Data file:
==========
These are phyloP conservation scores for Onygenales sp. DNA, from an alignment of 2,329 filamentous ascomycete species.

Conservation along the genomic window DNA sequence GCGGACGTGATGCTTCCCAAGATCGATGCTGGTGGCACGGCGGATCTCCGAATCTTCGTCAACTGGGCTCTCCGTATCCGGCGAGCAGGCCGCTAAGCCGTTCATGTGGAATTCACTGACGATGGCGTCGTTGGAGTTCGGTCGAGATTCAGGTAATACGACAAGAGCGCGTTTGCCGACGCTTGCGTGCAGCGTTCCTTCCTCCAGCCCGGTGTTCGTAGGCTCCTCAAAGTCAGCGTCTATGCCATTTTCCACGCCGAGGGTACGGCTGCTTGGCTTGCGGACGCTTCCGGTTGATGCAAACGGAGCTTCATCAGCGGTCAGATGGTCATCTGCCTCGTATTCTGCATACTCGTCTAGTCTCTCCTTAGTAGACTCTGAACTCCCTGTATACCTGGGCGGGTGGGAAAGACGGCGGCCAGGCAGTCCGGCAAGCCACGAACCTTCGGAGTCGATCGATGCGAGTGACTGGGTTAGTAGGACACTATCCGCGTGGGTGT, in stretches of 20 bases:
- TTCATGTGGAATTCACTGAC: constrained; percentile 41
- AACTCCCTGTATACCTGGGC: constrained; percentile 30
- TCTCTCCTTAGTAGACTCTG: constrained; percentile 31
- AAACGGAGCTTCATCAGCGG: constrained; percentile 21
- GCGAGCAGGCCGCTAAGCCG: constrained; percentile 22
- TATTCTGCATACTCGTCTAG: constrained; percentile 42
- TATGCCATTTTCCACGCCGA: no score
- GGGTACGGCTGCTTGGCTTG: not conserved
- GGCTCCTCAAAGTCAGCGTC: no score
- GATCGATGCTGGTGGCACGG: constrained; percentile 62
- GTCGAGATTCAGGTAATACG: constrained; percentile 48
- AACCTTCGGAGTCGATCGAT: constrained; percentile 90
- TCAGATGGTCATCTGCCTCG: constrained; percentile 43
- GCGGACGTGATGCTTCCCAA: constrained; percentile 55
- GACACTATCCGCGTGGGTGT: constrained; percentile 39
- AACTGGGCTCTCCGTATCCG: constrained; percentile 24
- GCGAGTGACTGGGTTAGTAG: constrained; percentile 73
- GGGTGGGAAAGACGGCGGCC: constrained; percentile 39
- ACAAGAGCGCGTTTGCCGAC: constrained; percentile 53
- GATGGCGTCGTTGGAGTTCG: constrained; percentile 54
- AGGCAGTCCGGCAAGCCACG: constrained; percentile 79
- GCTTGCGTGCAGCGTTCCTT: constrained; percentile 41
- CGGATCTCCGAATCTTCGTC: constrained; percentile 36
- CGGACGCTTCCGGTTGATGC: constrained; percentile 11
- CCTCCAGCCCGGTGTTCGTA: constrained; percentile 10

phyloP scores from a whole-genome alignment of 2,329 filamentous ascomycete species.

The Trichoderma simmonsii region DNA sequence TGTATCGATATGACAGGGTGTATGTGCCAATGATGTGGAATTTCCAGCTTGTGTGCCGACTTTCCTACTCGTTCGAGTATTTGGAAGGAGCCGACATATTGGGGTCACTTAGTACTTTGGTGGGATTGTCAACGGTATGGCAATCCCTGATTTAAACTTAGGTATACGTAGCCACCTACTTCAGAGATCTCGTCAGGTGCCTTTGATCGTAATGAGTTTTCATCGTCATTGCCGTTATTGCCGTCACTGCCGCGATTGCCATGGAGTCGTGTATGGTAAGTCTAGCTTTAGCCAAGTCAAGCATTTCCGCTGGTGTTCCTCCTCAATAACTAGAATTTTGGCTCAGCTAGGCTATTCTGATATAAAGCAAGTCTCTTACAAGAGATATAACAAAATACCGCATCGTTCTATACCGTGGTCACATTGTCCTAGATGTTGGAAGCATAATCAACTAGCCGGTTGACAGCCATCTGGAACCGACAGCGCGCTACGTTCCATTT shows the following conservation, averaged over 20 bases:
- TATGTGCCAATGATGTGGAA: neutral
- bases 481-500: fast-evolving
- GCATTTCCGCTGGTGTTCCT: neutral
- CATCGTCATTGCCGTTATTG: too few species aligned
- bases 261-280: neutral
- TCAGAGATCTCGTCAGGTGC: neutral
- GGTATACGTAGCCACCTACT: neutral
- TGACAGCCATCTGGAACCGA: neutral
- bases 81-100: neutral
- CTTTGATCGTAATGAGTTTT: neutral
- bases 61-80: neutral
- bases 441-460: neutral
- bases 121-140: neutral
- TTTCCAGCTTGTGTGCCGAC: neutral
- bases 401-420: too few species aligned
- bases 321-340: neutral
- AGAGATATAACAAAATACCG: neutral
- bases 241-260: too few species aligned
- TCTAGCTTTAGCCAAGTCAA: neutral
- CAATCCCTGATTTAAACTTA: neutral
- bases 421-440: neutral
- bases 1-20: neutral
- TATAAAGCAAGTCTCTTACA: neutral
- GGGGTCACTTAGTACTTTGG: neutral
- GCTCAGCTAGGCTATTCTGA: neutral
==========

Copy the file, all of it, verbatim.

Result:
These are phyloP conservation scores for Onygenales sp. DNA, from an alignment of 2,329 filamentous ascomycete species.

Conservation along the genomic window DNA sequence GCGGACGTGATGCTTCCCAAGATCGATGCTGGTGGCACGGCGGATCTCCGAATCTTCGTCAACTGGGCTCTCCGTATCCGGCGAGCAGGCCGCTAAGCCGTTCATGTGGAATTCACTGACGATGGCGTCGTTGGAGTTCGGTCGAGATTCAGGTAATACGACAAGAGCGCGTTTGCCGACGCTTGCGTGCAGCGTTCCTTCCTCCAGCCCGGTGTTCGTAGGCTCCTCAAAGTCAGCGTCTATGCCATTTTCCACGCCGAGGGTACGGCTGCTTGGCTTGCGGACGCTTCCGGTTGATGCAAACGGAGCTTCATCAGCGGTCAGATGGTCATCTGCCTCGTATTCTGCATACTCGTCTAGTCTCTCCTTAGTAGACTCTGAACTCCCTGTATACCTGGGCGGGTGGGAAAGACGGCGGCCAGGCAGTCCGGCAAGCCACGAACCTTCGGAGTCGATCGATGCGAGTGACTGGGTTAGTAGGACACTATCCGCGTGGGTGT, in stretches of 20 bases:
- TTCATGTGGAATTCACTGAC: constrained; percentile 41
- AACTCCCTGTATACCTGGGC: constrained; percentile 30
- TCTCTCCTTAGTAGACTCTG: constrained; percentile 31
- AAACGGAGCTTCATCAGCGG: constrained; percentile 21
- GCGAGCAGGCCGCTAAGCCG: constrained; percentile 22
- TATTCTGCATACTCGTCTAG: constrained; percentile 42
- TATGCCATTTTCCACGCCGA: no score
- GGGTACGGCTGCTTGGCTTG: not conserved
- GGCTCCTCAAAGTCAGCGTC: no score
- GATCGATGCTGGTGGCACGG: constrained; percentile 62
- GTCGAGATTCAGGTAATACG: constrained; percentile 48
- AACCTTCGGAGTCGATCGAT: constrained; percentile 90
- TCAGATGGTCATCTGCCTCG: constrained; percentile 43
- GCGGACGTGATGCTTCCCAA: constrained; percentile 55
- GACACTATCCGCGTGGGTGT: constrained; percentile 39
- AACTGGGCTCTCCGTATCCG: constrained; percentile 24
- GCGAGTGACTGGGTTAGTAG: constrained; percentile 73
- GGGTGGGAAAGACGGCGGCC: constrained; percentile 39
- ACAAGAGCGCGTTTGCCGAC: constrained; percentile 53
- GATGGCGTCGTTGGAGTTCG: constrained; percentile 54
- AGGCAGTCCGGCAAGCCACG: constrained; percentile 79
- GCTTGCGTGCAGCGTTCCTT: constrained; percentile 41
- CGGATCTCCGAATCTTCGTC: constrained; percentile 36
- CGGACGCTTCCGGTTGATGC: constrained; percentile 11
- CCTCCAGCCCGGTGTTCGTA: constrained; percentile 10

phyloP scores from a whole-genome alignment of 2,329 filamentous ascomycete species.

The Trichoderma simmonsii region DNA sequence TGTATCGATATGACAGGGTGTATGTGCCAATGATGTGGAATTTCCAGCTTGTGTGCCGACTTTCCTACTCGTTCGAGTATTTGGAAGGAGCCGACATATTGGGGTCACTTAGTACTTTGGTGGGATTGTCAACGGTATGGCAATCCCTGATTTAAACTTAGGTATACGTAGCCACCTACTTCAGAGATCTCGTCAGGTGCCTTTGATCGTAATGAGTTTTCATCGTCATTGCCGTTATTGCCGTCACTGCCGCGATTGCCATGGAGTCGTGTATGGTAAGTCTAGCTTTAGCCAAGTCAAGCATTTCCGCTGGTGTTCCTCCTCAATAACTAGAATTTTGGCTCAGCTAGGCTATTCTGATATAAAGCAAGTCTCTTACAAGAGATATAACAAAATACCGCATCGTTCTATACCGTGGTCACATTGTCCTAGATGTTGGAAGCATAATCAACTAGCCGGTTGACAGCCATCTGGAACCGACAGCGCGCTACGTTCCATTT shows the following conservation, averaged over 20 bases:
- TATGTGCCAATGATGTGGAA: neutral
- bases 481-500: fast-evolving
- GCATTTCCGCTGGTGTTCCT: neutral
- CATCGTCATTGCCGTTATTG: too few species aligned
- bases 261-280: neutral
- TCAGAGATCTCGTCAGGTGC: neutral
- GGTATACGTAGCCACCTACT: neutral
- TGACAGCCATCTGGAACCGA: neutral
- bases 81-100: neutral
- CTTTGATCGTAATGAGTTTT: neutral
- bases 61-80: neutral
- bases 441-460: neutral
- bases 121-140: neutral
- TTTCCAGCTTGTGTGCCGAC: neutral
- bases 401-420: too few species aligned
- bases 321-340: neutral
- AGAGATATAACAAAATACCG: neutral
- bases 241-260: too few species aligned
- TCTAGCTTTAGCCAAGTCAA: neutral
- CAATCCCTGATTTAAACTTA: neutral
- bases 421-440: neutral
- bases 1-20: neutral
- TATAAAGCAAGTCTCTTACA: neutral
- GGGGTCACTTAGTACTTTGG: neutral
- GCTCAGCTAGGCTATTCTGA: neutral